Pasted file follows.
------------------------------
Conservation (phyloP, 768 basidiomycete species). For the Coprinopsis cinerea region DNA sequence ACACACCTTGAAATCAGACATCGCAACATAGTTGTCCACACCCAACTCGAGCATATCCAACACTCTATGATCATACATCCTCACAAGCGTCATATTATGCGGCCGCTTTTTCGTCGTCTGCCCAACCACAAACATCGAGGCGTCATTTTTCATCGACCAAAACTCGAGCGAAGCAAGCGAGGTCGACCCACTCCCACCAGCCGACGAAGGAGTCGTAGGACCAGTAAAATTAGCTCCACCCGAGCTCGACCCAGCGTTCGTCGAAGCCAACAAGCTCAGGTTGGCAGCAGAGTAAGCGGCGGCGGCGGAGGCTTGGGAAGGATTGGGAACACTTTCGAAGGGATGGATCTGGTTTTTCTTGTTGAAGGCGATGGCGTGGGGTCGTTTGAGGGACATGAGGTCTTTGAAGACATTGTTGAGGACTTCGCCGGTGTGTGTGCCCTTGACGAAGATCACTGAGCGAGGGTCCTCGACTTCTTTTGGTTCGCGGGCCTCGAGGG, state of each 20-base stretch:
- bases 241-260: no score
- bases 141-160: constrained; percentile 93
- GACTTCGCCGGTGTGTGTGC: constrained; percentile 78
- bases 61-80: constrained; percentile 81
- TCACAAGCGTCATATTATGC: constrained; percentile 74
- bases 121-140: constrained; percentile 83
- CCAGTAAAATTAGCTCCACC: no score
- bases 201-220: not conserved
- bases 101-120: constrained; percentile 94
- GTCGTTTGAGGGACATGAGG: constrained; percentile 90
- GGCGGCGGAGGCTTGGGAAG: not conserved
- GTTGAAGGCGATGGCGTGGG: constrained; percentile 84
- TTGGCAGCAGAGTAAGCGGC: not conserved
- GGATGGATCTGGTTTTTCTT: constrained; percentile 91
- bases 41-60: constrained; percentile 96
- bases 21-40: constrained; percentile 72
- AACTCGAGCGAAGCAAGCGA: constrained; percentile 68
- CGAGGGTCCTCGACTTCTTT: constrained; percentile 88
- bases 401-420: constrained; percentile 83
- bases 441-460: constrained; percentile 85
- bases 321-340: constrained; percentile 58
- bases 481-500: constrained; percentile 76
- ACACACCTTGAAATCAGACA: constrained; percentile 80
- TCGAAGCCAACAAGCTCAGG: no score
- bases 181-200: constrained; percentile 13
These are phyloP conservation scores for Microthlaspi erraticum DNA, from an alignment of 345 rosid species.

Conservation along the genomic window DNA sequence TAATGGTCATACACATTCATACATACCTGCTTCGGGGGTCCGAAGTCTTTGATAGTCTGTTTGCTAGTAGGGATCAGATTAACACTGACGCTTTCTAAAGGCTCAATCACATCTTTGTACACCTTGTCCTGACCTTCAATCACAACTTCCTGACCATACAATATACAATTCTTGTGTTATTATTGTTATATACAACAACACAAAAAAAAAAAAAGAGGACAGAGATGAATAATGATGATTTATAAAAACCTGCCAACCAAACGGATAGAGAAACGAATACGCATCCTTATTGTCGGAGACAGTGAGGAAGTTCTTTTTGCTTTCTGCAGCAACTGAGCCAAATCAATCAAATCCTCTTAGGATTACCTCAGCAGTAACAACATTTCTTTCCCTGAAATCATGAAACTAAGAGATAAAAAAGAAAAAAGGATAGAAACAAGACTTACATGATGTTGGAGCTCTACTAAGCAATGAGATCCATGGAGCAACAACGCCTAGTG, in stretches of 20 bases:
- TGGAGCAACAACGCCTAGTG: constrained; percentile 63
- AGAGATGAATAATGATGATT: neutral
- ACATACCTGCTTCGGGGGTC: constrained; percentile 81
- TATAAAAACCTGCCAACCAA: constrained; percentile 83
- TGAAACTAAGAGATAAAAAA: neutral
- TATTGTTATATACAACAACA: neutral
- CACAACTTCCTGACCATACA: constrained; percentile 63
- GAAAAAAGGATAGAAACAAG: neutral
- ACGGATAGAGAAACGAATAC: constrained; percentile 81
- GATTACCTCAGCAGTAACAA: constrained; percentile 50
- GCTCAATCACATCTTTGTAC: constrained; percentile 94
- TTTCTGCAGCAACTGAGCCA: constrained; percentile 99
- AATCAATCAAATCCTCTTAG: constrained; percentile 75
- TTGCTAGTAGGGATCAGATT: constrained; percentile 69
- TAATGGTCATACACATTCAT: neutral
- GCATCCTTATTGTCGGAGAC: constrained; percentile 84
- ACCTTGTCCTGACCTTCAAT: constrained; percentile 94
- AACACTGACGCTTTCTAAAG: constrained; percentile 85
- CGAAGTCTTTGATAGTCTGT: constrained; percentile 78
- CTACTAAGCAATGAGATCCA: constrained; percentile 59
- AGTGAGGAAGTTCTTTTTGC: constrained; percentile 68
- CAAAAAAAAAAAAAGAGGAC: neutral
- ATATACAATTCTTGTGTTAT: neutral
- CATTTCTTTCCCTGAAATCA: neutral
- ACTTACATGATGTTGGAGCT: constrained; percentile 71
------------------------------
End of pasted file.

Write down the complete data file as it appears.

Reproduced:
Conservation (phyloP, 768 basidiomycete species). For the Coprinopsis cinerea region DNA sequence ACACACCTTGAAATCAGACATCGCAACATAGTTGTCCACACCCAACTCGAGCATATCCAACACTCTATGATCATACATCCTCACAAGCGTCATATTATGCGGCCGCTTTTTCGTCGTCTGCCCAACCACAAACATCGAGGCGTCATTTTTCATCGACCAAAACTCGAGCGAAGCAAGCGAGGTCGACCCACTCCCACCAGCCGACGAAGGAGTCGTAGGACCAGTAAAATTAGCTCCACCCGAGCTCGACCCAGCGTTCGTCGAAGCCAACAAGCTCAGGTTGGCAGCAGAGTAAGCGGCGGCGGCGGAGGCTTGGGAAGGATTGGGAACACTTTCGAAGGGATGGATCTGGTTTTTCTTGTTGAAGGCGATGGCGTGGGGTCGTTTGAGGGACATGAGGTCTTTGAAGACATTGTTGAGGACTTCGCCGGTGTGTGTGCCCTTGACGAAGATCACTGAGCGAGGGTCCTCGACTTCTTTTGGTTCGCGGGCCTCGAGGG, state of each 20-base stretch:
- bases 241-260: no score
- bases 141-160: constrained; percentile 93
- GACTTCGCCGGTGTGTGTGC: constrained; percentile 78
- bases 61-80: constrained; percentile 81
- TCACAAGCGTCATATTATGC: constrained; percentile 74
- bases 121-140: constrained; percentile 83
- CCAGTAAAATTAGCTCCACC: no score
- bases 201-220: not conserved
- bases 101-120: constrained; percentile 94
- GTCGTTTGAGGGACATGAGG: constrained; percentile 90
- GGCGGCGGAGGCTTGGGAAG: not conserved
- GTTGAAGGCGATGGCGTGGG: constrained; percentile 84
- TTGGCAGCAGAGTAAGCGGC: not conserved
- GGATGGATCTGGTTTTTCTT: constrained; percentile 91
- bases 41-60: constrained; percentile 96
- bases 21-40: constrained; percentile 72
- AACTCGAGCGAAGCAAGCGA: constrained; percentile 68
- CGAGGGTCCTCGACTTCTTT: constrained; percentile 88
- bases 401-420: constrained; percentile 83
- bases 441-460: constrained; percentile 85
- bases 321-340: constrained; percentile 58
- bases 481-500: constrained; percentile 76
- ACACACCTTGAAATCAGACA: constrained; percentile 80
- TCGAAGCCAACAAGCTCAGG: no score
- bases 181-200: constrained; percentile 13
These are phyloP conservation scores for Microthlaspi erraticum DNA, from an alignment of 345 rosid species.

Conservation along the genomic window DNA sequence TAATGGTCATACACATTCATACATACCTGCTTCGGGGGTCCGAAGTCTTTGATAGTCTGTTTGCTAGTAGGGATCAGATTAACACTGACGCTTTCTAAAGGCTCAATCACATCTTTGTACACCTTGTCCTGACCTTCAATCACAACTTCCTGACCATACAATATACAATTCTTGTGTTATTATTGTTATATACAACAACACAAAAAAAAAAAAAGAGGACAGAGATGAATAATGATGATTTATAAAAACCTGCCAACCAAACGGATAGAGAAACGAATACGCATCCTTATTGTCGGAGACAGTGAGGAAGTTCTTTTTGCTTTCTGCAGCAACTGAGCCAAATCAATCAAATCCTCTTAGGATTACCTCAGCAGTAACAACATTTCTTTCCCTGAAATCATGAAACTAAGAGATAAAAAAGAAAAAAGGATAGAAACAAGACTTACATGATGTTGGAGCTCTACTAAGCAATGAGATCCATGGAGCAACAACGCCTAGTG, in stretches of 20 bases:
- TGGAGCAACAACGCCTAGTG: constrained; percentile 63
- AGAGATGAATAATGATGATT: neutral
- ACATACCTGCTTCGGGGGTC: constrained; percentile 81
- TATAAAAACCTGCCAACCAA: constrained; percentile 83
- TGAAACTAAGAGATAAAAAA: neutral
- TATTGTTATATACAACAACA: neutral
- CACAACTTCCTGACCATACA: constrained; percentile 63
- GAAAAAAGGATAGAAACAAG: neutral
- ACGGATAGAGAAACGAATAC: constrained; percentile 81
- GATTACCTCAGCAGTAACAA: constrained; percentile 50
- GCTCAATCACATCTTTGTAC: constrained; percentile 94
- TTTCTGCAGCAACTGAGCCA: constrained; percentile 99
- AATCAATCAAATCCTCTTAG: constrained; percentile 75
- TTGCTAGTAGGGATCAGATT: constrained; percentile 69
- TAATGGTCATACACATTCAT: neutral
- GCATCCTTATTGTCGGAGAC: constrained; percentile 84
- ACCTTGTCCTGACCTTCAAT: constrained; percentile 94
- AACACTGACGCTTTCTAAAG: constrained; percentile 85
- CGAAGTCTTTGATAGTCTGT: constrained; percentile 78
- CTACTAAGCAATGAGATCCA: constrained; percentile 59
- AGTGAGGAAGTTCTTTTTGC: constrained; percentile 68
- CAAAAAAAAAAAAAGAGGAC: neutral
- ATATACAATTCTTGTGTTAT: neutral
- CATTTCTTTCCCTGAAATCA: neutral
- ACTTACATGATGTTGGAGCT: constrained; percentile 71